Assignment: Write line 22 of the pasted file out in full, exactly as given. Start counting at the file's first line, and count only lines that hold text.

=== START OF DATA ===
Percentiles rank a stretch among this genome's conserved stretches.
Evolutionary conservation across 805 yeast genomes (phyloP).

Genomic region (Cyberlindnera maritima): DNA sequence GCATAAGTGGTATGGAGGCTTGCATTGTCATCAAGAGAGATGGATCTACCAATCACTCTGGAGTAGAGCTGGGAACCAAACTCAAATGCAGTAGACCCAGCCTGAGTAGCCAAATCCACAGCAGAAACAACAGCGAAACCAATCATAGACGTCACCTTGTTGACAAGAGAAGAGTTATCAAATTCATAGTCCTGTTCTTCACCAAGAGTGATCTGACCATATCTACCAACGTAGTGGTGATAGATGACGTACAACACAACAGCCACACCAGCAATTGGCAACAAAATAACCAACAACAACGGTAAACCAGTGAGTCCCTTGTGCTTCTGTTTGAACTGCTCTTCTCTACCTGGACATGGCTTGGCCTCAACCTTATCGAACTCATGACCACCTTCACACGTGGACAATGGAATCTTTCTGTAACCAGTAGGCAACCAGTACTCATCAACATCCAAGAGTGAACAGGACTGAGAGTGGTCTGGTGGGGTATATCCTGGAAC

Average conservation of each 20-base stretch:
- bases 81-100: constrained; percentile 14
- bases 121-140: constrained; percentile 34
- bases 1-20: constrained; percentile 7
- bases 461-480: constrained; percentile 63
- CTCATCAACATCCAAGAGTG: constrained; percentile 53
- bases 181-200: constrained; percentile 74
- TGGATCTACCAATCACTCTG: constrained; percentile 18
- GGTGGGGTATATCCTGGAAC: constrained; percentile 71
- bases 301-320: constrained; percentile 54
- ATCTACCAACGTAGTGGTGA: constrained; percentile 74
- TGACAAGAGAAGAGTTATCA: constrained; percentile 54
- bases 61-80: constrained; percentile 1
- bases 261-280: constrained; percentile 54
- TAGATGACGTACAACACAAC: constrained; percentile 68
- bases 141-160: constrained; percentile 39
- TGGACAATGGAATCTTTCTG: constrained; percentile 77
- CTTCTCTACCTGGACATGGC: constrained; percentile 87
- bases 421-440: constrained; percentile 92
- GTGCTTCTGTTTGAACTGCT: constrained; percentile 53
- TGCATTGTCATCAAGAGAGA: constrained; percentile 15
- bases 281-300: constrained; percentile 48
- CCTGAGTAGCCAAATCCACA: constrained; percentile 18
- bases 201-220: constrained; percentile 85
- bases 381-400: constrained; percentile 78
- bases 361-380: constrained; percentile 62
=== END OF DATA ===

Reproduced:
- bases 421-440: constrained; percentile 92